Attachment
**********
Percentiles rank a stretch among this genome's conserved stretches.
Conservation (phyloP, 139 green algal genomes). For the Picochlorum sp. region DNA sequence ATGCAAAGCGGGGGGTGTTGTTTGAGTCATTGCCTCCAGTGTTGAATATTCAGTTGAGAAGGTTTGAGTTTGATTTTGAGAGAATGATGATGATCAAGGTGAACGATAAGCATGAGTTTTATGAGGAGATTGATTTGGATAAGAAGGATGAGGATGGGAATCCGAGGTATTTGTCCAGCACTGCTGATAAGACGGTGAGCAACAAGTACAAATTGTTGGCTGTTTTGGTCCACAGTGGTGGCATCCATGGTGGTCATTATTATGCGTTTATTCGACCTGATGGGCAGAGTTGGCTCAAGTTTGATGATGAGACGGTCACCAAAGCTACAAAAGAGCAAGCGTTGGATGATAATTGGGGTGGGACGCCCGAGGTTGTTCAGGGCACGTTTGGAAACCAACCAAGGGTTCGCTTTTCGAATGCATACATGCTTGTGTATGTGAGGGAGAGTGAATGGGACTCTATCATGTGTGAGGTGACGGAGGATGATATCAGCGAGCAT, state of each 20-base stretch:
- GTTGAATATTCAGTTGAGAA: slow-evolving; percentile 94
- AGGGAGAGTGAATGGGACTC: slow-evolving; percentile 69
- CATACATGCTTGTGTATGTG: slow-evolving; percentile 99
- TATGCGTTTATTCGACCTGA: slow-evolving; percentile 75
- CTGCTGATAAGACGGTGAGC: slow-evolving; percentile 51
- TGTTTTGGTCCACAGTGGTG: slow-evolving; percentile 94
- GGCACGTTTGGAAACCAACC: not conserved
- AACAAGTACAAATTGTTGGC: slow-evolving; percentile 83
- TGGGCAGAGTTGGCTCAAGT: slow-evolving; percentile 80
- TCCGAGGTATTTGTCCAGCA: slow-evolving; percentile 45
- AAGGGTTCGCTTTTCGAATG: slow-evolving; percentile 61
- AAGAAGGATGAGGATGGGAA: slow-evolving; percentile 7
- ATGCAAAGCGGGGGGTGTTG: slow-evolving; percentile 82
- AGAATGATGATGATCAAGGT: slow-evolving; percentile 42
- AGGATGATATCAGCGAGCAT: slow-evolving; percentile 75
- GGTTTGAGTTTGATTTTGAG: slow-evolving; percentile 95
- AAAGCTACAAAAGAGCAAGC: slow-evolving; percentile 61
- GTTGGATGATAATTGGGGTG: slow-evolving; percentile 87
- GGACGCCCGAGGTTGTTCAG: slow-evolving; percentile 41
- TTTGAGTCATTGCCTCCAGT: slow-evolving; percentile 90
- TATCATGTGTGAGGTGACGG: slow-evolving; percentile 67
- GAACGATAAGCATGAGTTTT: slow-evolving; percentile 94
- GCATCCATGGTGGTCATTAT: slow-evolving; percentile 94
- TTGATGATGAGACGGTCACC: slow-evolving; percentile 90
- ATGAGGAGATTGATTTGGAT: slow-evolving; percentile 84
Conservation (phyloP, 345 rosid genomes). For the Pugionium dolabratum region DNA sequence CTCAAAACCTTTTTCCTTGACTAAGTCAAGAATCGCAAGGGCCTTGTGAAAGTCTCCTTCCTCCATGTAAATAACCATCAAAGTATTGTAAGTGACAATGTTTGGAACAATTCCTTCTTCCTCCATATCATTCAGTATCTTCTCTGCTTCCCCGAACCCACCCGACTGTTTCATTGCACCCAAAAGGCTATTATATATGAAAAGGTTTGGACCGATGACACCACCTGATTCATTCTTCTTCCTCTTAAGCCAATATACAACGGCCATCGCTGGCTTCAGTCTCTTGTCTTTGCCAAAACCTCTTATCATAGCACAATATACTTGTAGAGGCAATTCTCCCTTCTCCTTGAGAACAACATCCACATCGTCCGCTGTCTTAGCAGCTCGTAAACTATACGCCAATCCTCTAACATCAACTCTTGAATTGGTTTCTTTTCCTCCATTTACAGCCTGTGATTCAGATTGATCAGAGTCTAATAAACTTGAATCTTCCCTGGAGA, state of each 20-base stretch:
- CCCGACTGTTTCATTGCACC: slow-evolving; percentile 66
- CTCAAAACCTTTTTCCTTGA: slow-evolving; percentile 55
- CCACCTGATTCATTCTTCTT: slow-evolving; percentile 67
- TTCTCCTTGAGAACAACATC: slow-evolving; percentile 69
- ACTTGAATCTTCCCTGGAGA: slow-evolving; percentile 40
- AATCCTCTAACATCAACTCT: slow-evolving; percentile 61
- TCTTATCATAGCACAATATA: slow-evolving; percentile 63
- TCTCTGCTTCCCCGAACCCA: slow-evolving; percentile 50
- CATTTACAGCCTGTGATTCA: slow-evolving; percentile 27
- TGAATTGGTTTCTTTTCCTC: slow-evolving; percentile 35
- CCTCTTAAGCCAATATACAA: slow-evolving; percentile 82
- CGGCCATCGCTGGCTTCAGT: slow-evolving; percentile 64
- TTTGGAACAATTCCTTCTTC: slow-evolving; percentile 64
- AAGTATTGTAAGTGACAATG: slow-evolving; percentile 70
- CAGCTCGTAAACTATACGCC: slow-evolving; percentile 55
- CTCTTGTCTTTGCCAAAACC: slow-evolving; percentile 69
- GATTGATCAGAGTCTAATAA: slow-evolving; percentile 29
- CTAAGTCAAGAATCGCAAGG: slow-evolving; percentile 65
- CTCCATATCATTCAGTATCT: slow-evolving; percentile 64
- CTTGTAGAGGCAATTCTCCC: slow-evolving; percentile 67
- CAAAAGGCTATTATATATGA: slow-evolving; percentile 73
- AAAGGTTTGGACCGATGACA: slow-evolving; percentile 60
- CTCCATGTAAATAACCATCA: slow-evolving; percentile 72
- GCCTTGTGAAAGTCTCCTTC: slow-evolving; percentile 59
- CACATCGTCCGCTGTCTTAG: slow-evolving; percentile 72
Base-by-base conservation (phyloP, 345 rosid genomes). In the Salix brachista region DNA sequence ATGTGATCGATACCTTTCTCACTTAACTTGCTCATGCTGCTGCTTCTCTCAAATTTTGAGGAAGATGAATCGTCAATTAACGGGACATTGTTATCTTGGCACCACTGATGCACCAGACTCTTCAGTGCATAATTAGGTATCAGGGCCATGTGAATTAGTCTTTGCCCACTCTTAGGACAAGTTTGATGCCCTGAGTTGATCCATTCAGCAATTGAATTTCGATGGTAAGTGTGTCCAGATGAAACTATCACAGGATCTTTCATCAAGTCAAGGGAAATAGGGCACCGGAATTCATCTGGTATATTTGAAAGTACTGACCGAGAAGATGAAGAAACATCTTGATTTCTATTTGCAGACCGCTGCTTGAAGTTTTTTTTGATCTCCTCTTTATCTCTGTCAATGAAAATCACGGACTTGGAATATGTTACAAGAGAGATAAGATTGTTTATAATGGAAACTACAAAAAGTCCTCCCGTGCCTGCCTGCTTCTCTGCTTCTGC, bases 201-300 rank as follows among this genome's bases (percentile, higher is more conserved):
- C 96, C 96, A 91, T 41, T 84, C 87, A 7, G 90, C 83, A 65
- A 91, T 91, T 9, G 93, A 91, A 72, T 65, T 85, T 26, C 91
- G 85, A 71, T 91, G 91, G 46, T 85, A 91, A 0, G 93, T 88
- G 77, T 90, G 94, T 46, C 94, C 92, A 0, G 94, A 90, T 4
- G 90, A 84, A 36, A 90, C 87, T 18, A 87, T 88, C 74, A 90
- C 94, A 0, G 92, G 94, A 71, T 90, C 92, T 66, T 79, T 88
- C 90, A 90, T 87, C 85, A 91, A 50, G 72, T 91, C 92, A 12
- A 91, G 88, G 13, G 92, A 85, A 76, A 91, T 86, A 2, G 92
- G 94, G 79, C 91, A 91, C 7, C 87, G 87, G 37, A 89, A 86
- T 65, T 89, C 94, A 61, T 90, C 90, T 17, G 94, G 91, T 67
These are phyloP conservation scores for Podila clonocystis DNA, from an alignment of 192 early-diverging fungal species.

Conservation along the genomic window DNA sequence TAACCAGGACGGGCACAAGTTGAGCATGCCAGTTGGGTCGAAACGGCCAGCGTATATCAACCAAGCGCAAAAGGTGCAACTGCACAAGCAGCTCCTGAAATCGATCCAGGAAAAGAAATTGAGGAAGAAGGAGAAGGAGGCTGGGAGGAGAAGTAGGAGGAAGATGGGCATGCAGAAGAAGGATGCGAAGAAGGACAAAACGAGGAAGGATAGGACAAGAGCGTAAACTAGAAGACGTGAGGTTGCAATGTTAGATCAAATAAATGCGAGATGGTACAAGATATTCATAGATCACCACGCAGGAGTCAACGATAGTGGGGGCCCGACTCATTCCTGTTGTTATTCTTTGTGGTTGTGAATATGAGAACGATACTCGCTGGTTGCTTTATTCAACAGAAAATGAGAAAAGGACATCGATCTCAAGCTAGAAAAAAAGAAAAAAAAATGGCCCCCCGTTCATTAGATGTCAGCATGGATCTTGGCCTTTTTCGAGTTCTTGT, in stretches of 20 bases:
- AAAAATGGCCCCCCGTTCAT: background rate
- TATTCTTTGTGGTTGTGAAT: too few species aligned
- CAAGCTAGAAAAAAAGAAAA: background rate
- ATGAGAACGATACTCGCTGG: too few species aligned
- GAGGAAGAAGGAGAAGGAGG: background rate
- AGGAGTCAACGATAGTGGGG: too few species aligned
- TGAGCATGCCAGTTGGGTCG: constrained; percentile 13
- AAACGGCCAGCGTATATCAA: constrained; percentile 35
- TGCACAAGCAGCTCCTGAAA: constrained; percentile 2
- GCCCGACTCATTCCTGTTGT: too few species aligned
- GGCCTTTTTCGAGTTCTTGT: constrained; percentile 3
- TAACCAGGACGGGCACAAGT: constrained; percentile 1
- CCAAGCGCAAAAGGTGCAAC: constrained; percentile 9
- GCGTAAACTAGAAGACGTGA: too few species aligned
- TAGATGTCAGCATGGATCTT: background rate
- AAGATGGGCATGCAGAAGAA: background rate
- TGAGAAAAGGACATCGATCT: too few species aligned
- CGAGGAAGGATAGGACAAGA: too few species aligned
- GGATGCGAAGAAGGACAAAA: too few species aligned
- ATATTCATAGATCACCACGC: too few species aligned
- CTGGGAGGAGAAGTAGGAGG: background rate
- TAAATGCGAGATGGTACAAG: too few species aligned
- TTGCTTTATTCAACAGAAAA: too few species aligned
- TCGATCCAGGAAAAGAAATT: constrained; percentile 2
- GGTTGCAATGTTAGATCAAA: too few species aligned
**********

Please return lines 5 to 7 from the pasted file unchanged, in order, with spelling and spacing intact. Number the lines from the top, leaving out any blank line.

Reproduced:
- CATACATGCTTGTGTATGTG: slow-evolving; percentile 99
- TATGCGTTTATTCGACCTGA: slow-evolving; percentile 75
- CTGCTGATAAGACGGTGAGC: slow-evolving; percentile 51